Timeless appeal of miniatures

Timeless appeal of miniatures

For Indian art collectors, small is indeed beautiful. For no other painting form or style can match the price Indian miniatures command in the international market today, except perhaps Rembrandt’s oils. Ironically though, Rembrandt was a major connoisseur of Indian miniatures!

These little pieces of stylised illustrations from historical legends and religious mythology, owe their popularity to their lasting quality. This is primarily because they were executed in natural acid-free colours on paper or palm leaf manuscripts.

“The timeless appeal of miniatures is due to the use of mineral dyes that were derived from precious and semi-precious stones,” says noted art dealer Virendra Kumar, who is credited with setting up the first art gallery in Delhi.

Indian miniatures fall into four clear categories – Mughal, Rajasthani, Pahari and Deccani. Each is known by its own distinctive style, determined by geographical location and the period in history when the tradition of painting was most popular.

The Mughal style is best represented by the Hamzanama series, dating back to Akbar’s reign in the 16th century. Known for bold brushwork and depiction of dramatic action, these paintings were executed by unknown Hindu artists from Gujarat, Gwalior and Kashmir.

Many of these artists, fearing atrocities from later Mughal emperors, migrated down to the South and settled down on the Deccan plateau. Under the patronage of Maratha kings, the Deccani style of miniature painting developed as book illustrations in the 17th century.

Later, it gave birth to the Tanjavur school with paintings inspired by the scriptures, like the puranas and Krishna Lila, mounted on board with paste. The use of gold leaf and semi-precious stones on the cloth surface created a sort of relief effect.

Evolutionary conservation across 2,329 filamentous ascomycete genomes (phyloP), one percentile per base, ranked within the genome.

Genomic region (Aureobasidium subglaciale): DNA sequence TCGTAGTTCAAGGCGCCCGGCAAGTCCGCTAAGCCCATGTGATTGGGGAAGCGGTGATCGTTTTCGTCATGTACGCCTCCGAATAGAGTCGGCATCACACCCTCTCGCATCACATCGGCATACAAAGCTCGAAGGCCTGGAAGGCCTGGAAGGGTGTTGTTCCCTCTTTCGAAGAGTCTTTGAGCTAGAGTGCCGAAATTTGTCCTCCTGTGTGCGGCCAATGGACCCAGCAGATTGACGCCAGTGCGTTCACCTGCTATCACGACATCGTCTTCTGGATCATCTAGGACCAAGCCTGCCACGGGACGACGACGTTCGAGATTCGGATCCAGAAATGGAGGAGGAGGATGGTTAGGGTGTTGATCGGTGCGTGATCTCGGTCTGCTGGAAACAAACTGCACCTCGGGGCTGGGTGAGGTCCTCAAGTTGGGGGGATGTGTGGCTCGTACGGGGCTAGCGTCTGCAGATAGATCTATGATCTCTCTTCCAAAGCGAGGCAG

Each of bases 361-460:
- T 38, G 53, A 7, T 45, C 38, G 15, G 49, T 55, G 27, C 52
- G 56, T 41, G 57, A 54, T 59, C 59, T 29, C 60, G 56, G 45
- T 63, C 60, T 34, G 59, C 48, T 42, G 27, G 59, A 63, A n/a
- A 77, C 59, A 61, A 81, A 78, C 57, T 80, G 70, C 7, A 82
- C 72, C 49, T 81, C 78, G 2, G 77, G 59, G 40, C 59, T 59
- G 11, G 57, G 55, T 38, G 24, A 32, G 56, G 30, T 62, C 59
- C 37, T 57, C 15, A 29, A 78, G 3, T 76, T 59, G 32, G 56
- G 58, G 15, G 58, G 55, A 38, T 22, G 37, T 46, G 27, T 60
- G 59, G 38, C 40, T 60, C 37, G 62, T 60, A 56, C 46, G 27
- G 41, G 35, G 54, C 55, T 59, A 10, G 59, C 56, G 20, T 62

The third style was the Rajasthani miniatures, which grew out of a large geographical area that extended from Malwa and Bundelkhand to Mewar, Bundi, Kota, Jaipur and Marwar. The earliest available set of Rajasthani paintings is the Ragmala series done by a Muslim artist.

A striking feature of Rajasthani miniatures is the arrangement of figures. “Unlike the Mughal and Deccani styles, the smallest of figures in a Rajasthani painting are not obscured in the composition,” explains Geeta Sharma, a well-known art historian.

“The background, the flora, the fauna and the symbols help the composition to express an intensity of feeling and emotions. Architecture, usually painted in the background, is used to portray a creative perspective and depth,” she adds.

The fourth and the last distinctive style of Indian miniatures is the Pahari paintings, which originated in the Punjab hills. Although these paintings are influenced by the Mughal tradition of Emperor Aurangzeb’s times, the subjects are essentially Hindu.

“The Krishna legend was a very popular subject,” Sharma narrates. “Episodes from Krishna’s life were illustrated against the backdrop of beautiful Pahari landscapes.